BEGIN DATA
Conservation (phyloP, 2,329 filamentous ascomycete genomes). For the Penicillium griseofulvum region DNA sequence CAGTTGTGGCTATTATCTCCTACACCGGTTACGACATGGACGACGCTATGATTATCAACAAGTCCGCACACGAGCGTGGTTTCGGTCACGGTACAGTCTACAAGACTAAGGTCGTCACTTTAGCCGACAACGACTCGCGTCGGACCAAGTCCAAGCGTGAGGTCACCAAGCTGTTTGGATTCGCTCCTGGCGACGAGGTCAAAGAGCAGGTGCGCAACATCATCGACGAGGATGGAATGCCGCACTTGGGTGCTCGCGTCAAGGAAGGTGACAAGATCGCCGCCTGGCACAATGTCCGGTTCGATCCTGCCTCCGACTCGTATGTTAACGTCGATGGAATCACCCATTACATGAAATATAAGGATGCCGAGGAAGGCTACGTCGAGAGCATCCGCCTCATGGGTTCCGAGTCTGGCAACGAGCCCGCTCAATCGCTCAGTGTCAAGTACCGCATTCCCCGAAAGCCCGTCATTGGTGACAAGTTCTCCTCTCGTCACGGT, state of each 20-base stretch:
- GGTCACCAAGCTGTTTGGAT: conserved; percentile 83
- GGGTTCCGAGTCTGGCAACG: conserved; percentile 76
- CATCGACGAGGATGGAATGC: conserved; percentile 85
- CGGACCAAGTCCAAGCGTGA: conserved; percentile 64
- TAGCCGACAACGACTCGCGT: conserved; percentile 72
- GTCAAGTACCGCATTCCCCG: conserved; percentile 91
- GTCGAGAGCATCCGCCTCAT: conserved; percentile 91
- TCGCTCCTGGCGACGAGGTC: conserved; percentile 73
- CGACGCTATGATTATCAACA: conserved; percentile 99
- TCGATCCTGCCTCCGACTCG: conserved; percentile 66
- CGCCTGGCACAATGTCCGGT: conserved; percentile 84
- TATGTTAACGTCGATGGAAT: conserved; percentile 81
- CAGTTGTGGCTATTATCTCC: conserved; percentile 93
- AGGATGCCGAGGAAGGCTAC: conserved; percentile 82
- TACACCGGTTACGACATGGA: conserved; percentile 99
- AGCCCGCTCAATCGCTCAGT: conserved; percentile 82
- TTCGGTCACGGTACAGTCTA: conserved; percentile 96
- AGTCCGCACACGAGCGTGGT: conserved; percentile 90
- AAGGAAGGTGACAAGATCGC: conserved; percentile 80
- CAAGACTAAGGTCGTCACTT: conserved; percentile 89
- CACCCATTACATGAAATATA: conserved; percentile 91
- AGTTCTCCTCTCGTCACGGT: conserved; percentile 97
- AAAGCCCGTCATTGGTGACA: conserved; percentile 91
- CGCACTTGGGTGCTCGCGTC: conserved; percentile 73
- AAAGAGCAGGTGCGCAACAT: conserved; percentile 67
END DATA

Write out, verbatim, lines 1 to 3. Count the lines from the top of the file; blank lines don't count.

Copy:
Conservation (phyloP, 2,329 filamentous ascomycete genomes). For the Penicillium griseofulvum region DNA sequence CAGTTGTGGCTATTATCTCCTACACCGGTTACGACATGGACGACGCTATGATTATCAACAAGTCCGCACACGAGCGTGGTTTCGGTCACGGTACAGTCTACAAGACTAAGGTCGTCACTTTAGCCGACAACGACTCGCGTCGGACCAAGTCCAAGCGTGAGGTCACCAAGCTGTTTGGATTCGCTCCTGGCGACGAGGTCAAAGAGCAGGTGCGCAACATCATCGACGAGGATGGAATGCCGCACTTGGGTGCTCGCGTCAAGGAAGGTGACAAGATCGCCGCCTGGCACAATGTCCGGTTCGATCCTGCCTCCGACTCGTATGTTAACGTCGATGGAATCACCCATTACATGAAATATAAGGATGCCGAGGAAGGCTACGTCGAGAGCATCCGCCTCATGGGTTCCGAGTCTGGCAACGAGCCCGCTCAATCGCTCAGTGTCAAGTACCGCATTCCCCGAAAGCCCGTCATTGGTGACAAGTTCTCCTCTCGTCACGGT, state of each 20-base stretch:
- GGTCACCAAGCTGTTTGGAT: conserved; percentile 83
- GGGTTCCGAGTCTGGCAACG: conserved; percentile 76